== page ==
This "discrepancy" can lead to a lot of confusion ...
... and since the original batch of clicks are deleted when you reset the link you won't be able to easily see which users/IPs are repeat clicks, or have a way to easily prove to the seller that you received 20 repeat clicks.
Reason #6: Different methods of determining if a click is "unique" or not.
On a related note, discrepancies can occur when some systems use inaccurate or inferior methods of determining if a click is unique or not - which unfortunately many "low end" trackers do.
Here's part of a click log we researched from another tracker that only looks at IP addresses ...
In this case it counted 4 clicks from the same user in under 2 minutes as all being "unique" - simply because they are behind a proxy and their IP address changed inbetween requests.
Most mobile carriers provide Internet access via proxies, and so do lots of other ISPs like Google Fiber, etc. so this is automatically a huge problem for any tracking system or "script" that only tracks people based on the IP address of their requests.
On the other hand, ClickMagick and other "premium" trackers use a combination of both IP and cookie tracking, along with other proprietary methods to ensure accurate tracking.
Reason #7: Scammers doing shady stuff.
Let's face it, there are a lot of scammers out there. And when it comes to generating traffic, especially in the "solo ad" world, some people will stop at nothing to generate more "clicks" to sell.
One example that can cause serious stats discrepancies between solo ad buyers and sellers, is when sellers generate additional worthless clicks - usually via hidden "iframes" - just to make more money.
Basically, based on what we've seen, an unscrupulous traffic seller will set up a page with multiple hidden "iframes" that all point to the same traffic rotator.
When an end-user lands on the page, multiple "clicks" will be generated all at the same time from the user's browser to the same rotator - and no rotator provider we've tested tracks these types of simultaneous clicks properly 100% of the time.
Instead, when this happens you'll often see abnormal raw vs. unique click handling and processing.
Most rotator providers probably aren't even aware of this issue, but here at ClickMagick we don't support this type of thing so we've made a conscious decision to NOT "upgrade" our rotator systems to handle this - since that would only make it easier for the scammers to do what they do.
Reason #8: Bots, bots and more bots!
This can be a huge problem and cause all sorts of discrepancies between different tracking systems with certain types of traffic - especially "solo ad" clicks.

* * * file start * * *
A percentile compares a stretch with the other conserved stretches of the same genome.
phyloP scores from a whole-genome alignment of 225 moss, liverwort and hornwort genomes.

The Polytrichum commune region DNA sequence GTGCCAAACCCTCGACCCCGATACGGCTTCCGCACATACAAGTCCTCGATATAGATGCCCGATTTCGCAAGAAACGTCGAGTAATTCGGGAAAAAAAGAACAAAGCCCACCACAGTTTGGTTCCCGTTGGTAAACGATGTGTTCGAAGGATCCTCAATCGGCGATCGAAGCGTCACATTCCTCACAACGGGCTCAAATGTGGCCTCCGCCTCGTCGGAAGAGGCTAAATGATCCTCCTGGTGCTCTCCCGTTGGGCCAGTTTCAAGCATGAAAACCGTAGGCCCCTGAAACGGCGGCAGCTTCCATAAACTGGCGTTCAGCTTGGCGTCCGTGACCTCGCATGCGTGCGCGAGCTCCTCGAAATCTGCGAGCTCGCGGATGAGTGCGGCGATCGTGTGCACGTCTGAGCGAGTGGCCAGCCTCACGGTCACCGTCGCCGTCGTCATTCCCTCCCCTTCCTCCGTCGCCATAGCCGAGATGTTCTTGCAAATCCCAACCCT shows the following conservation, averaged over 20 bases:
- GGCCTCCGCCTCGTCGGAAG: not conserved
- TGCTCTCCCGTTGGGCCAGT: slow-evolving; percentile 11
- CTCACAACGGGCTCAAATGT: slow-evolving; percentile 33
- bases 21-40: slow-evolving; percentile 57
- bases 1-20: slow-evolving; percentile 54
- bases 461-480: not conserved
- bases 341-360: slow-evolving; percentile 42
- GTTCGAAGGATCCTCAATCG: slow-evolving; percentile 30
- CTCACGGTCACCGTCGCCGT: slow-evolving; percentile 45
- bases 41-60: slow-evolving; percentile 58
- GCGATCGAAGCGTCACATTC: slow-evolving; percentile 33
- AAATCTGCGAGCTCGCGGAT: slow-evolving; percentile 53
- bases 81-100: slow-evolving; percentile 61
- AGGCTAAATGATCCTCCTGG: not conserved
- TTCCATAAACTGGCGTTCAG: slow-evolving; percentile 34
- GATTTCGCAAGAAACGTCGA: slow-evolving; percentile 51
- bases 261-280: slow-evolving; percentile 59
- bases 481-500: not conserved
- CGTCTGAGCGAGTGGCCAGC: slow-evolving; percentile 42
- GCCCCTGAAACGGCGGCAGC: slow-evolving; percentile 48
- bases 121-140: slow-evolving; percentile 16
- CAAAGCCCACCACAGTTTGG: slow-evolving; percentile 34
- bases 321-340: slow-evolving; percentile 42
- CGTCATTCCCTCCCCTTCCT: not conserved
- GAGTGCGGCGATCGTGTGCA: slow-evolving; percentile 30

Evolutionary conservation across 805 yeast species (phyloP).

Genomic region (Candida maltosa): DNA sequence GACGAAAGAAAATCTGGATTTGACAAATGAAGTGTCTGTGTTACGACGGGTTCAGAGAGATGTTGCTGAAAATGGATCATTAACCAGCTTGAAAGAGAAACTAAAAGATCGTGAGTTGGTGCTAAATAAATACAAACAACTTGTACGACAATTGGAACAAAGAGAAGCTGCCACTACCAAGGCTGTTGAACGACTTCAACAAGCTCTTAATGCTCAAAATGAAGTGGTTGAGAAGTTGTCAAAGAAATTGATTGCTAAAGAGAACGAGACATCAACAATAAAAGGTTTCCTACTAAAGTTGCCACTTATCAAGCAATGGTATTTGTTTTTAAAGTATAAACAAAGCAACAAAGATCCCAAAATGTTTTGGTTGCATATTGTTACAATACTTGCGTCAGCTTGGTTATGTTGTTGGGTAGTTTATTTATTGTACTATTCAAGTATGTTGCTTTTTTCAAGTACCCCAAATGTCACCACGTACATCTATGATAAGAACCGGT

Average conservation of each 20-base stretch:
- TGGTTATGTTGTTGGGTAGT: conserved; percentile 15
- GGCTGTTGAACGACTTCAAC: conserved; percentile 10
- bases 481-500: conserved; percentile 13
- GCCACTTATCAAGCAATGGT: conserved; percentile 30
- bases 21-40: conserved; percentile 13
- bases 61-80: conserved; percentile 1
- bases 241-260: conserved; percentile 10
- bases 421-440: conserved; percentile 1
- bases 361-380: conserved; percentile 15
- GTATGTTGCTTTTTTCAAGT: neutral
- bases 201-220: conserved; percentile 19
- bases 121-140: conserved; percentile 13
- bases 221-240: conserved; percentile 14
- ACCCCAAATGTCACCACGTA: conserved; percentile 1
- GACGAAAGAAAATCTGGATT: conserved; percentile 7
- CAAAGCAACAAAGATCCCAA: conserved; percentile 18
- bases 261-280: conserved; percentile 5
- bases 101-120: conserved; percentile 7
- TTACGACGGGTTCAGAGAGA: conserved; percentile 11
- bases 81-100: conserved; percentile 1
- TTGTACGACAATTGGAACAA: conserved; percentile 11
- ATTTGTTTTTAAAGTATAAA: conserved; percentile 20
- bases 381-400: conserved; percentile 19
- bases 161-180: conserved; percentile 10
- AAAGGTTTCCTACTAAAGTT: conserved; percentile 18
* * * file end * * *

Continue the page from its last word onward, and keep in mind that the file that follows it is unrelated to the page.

"Bots" can be both innocent (like a link monitoring or email security bot) or malicious (like a bot created to generate fake clicks), but either way they can wreak havoc on stats.
The big problem is that many bots don't follow redirects, or they don't always follow ALL redirects (or meta refreshes) all the time ...
... and this is a disaster if you're buying and/or selling clicks, like "solo ads" for example.
Generally what happens is a bot will hit the tracking link of the sender, but then it doesn't follow the redirect to the buyer's tracking link and the buyer never gets the click.
This causes the bot click to be recorded in the seller's stats, but it doesn't show up in the buyer's stats - which leaves both sides scratching their heads and blaming the other.
Reason #9: Technical problems with a website or tracking "script".
Many people, especially in the "Internet marketing" and "solo ad" worlds, use tracking scripts hosted on extremely slow, low-end shared hosting accounts.
This is a big problem because users will often click away to somewhere else if the final destination URL doesn't respond fast enough due to a slow or overloaded shared server ...
... and these types of setups can't handle the high volumes of traffic that lots of users generate.
Reason #10: The Safari browser - especially on mobile.
We've noticed that the Safari web browser, especially older versions and/or on mobile devices, doesn't always follow large numbers of redirects properly for some reason ...
So if you have a link that redirects 15 times - which is more common than you'd imagine - it may not always be tracked properly in all browsers, regardless of the tracking system.
With the default settings, Safari also rejects 3rd-party cookies which can cause tracking issues in certain cases and/or for tracking systems that rely exclusively on 3rd-party cookies for tracking.
Reason #11: The Opera Mini Mobile Browser.
The Opera Mini mobile browser has a feature called "Opera Turbo" that, in their own words, interferes with the user's connections. Here's how they explain it:
"When you enable Opera Turbo, the pages you request are passed through one of Opera's data-saving servers. The server removes any extraneous page elements, shaves off image pixels you won't miss, diagnoses ... and compresses downloads. This smart, cloud-based technology does all this before sending the page to your device."
In short, this "feature" seriously messes with requests and can cause all sorts of things to break including unique vs. non-unique tracking, conversion and pixel tracking, and who knows what else.
Reason #12: Random Internet, browser and computer problems.
You might have the best computer and a blazing fast Internet connection, but most people don't.
Clicks get "lost" for all sorts of other reasons like users in rural areas with bad Internet connections that randomly stop working, people using old computers that like to crash a lot, random browser glitches and crashes, and a whole lot more.
For example, if someone has a really slow Internet connection they might click a tracking link but then quickly click another link when the first link doesn't respond fast enough for their liking.
This can often lead to a situation where the first click is logged by the initial tracking link, but it's not redirected to wherever that link points to because the end-user clicked another link before the initial tracking link had a chance to redirect.
You won't always know when these types of things happen, but it happens more than you'd think.
... so if you understand everything on this page you'll be better informed than most of the people you interact with, and you'll be well-prepared to deal with any stats discrepancies that come your way.
I hope this has been at least a little helpful, and I strongly recommend that you bookmark this page so you can refer back to it later and also so you can pass it on to others who might learn from it.
And if you have any comments or helpful information related to this topic that we can add to this page, please don't hesitate to email me directly. I'm patrick at clickmagick dot com.
Patrick Kelly & the ClickMagick Crew
"Set to be the standard for tracking links in this industry."